Genworth Financial Inc. executives said they are optimistic about being able to complete the sale of the company to China Oceanwide Holdings Group Co. Ltd. by the end of the year — and they took pains to emphasize that the units that have written Genworth’s long-term care insurance (LTCI) and annuities will have to stand on their own.
Tom McInerney, Genworth’s president, told securities analysts that the plan is for Genworth Life and Annuity Insurance Company (GLAIC) and Genworth Life Insurance Company (GLIC) to get $175 million in capital from China Oceanwide once China Oceanwide closes on Genworth, in connection with an agreement calling for China Oceanwide to infuse a total of $1.5 billion into Genworth.
“It is important to note that Genworth could not make this contribution to GLIC without Oceanwide’s $1.5 billion capital investment plan,” McInerney said during a conference call. “The U.S. life businesses will continue to be managed on a stand-alone basis, with the continued need for actuarially justified LTCI premium increases and benefit reductions. Oceanwide and Genworth have no plans to infuse additional capital to the legacy LTCI business beyond the $175 million in capital.”
McInerney said later that state insurance regulators have been helpful with helping Genworth get LTCI premiums to the point needed to make the company’s old LTCI business break even.
“You can’t expect the current shareholders or the new shareholders to continue to invest in the legacy block,” McInerney said. “I think the valued-added from the deal for regulators, and policyholders’ perspective, is that we’re able to invest $175 million that we wouldn’t have had without the capital contribution from Oceanwide.”
China Oceanwide announced plans to acquire Genworth about two years ago.
Genworth held the conference to go after third-quarter earnings with securities analysts.
Genworth is reporting $210 million in net income for the quarter on $1.1 billion in revenue, compared with $175 million in net income on $1.1 billion in revenue for the third quarter of 2017.
The company’s LTCI unit is reporting a $24 million operating loss on $1 billion in revenue, compared with a $5 million loss on $1 billion in revenue for the year-earlier quarter.
The ratio of adjusted LTCI claims to net earned LTCI premiums increased to 83%, from 78.8%, and use of benefits was worse than expected, according to Kelly Groh, the company’s chief financial officer.
Groh said the company may change the way it reserves for claims and is having an outside actuarial firm review its reserving methodology.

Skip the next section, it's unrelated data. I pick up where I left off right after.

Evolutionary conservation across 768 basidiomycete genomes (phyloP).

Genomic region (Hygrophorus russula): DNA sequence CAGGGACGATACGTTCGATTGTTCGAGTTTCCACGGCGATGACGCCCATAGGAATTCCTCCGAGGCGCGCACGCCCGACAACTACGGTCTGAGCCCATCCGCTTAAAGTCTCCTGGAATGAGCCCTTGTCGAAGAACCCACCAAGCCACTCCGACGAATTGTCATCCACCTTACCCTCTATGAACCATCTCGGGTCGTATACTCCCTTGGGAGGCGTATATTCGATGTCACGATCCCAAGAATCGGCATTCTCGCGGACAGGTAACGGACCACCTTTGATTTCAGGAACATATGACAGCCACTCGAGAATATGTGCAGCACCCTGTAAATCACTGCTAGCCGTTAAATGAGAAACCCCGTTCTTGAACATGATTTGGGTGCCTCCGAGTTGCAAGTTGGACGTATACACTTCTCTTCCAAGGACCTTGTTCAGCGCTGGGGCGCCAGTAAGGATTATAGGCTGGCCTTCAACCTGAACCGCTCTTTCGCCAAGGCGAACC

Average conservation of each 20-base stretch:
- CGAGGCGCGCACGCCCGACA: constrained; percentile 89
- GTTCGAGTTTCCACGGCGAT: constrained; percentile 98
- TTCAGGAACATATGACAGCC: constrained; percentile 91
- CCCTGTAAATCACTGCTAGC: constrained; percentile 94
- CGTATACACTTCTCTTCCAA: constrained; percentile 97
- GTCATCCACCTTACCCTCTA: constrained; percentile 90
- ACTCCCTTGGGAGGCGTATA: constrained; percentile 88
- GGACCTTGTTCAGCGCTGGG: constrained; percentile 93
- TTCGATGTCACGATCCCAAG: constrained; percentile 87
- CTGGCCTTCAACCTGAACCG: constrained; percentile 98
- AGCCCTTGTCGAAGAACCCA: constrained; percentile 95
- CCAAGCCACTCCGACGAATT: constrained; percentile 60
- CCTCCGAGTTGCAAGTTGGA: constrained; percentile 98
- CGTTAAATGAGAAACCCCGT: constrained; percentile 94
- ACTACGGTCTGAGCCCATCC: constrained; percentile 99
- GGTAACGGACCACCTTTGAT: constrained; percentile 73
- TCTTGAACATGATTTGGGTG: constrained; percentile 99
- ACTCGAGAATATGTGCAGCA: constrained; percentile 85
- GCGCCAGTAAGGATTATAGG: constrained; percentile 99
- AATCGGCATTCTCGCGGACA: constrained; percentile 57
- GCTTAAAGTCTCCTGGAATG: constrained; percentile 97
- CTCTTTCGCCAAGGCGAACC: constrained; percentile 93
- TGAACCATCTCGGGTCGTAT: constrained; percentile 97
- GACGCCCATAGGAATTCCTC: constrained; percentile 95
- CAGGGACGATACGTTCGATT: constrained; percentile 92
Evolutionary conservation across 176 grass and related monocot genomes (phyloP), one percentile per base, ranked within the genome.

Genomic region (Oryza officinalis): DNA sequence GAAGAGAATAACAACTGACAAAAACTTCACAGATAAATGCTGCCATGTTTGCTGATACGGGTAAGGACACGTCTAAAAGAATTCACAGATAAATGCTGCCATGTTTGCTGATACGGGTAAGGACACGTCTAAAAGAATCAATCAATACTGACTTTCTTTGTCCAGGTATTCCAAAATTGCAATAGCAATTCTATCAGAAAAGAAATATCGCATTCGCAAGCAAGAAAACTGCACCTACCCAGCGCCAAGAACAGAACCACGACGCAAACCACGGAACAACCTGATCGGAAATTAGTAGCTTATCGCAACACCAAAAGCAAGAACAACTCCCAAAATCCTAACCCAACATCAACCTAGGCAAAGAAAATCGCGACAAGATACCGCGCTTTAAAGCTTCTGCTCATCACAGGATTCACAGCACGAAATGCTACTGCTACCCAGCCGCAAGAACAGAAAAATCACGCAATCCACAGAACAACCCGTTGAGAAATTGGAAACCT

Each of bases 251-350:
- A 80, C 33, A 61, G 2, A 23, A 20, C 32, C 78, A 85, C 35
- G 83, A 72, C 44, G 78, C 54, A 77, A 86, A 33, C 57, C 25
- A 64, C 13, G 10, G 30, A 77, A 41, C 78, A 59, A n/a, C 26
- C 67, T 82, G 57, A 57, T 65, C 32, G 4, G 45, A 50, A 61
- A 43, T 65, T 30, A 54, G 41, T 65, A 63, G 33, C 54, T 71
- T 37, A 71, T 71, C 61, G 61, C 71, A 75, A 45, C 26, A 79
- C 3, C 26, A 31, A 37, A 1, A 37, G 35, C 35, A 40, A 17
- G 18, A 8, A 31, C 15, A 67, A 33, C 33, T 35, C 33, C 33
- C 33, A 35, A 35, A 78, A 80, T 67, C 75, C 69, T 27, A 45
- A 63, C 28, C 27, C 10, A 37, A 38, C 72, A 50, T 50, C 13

Genworth is still actively writing mortgage insurance. The mortgage insurance units are facing pressure, both from tough competition and from potential customers’ concerns about the Genworth’s finances, executives said.
Executives also talked about the regulatory agencies that still need to sign off on China Oceanwide’s effort to acquire Genworth.
The U.S. Committee on Foreign Investment in the United States (CFIUS), a secretive national agency, approved the deal this summer, and other agencies have been moving forward since Genworth received the approval from CFIUS, McInerney said.
McInerney said Genworth and China Oceanwide still need first-time approvals from:
- China’s National Development and Reform Commission.
- China’s State Administration for Foreign Exchange.
- The China Banking and Insurance Regulatory Commission.
- The Delaware insurance commissioner.
- The New York state insurance commissioner.
- The U.S. federal mortgage insurance agencies.
State insurance regulators in Virginia and North Carolina have already approved the deal. Genworth and China Oceanwide will have to get the deal reapproved by those states, however, because of a change in the deal structure that was made at Delaware’s request.
Originally, Genworth had planned to separate its annuity unit from the LTCI unit. Delaware objected, and Genworth and China Oceanwide redesigned the deal to keep the annuity unit under the control of the LTCI unit.
McInerney said regulators in China continue to be supportive of the deal, because of their interest in bringing knowledge about long-term care insurance to China.
— Read Genworth and China Oceanwide Push Back Deal Deadline, on ThinkAdvisor.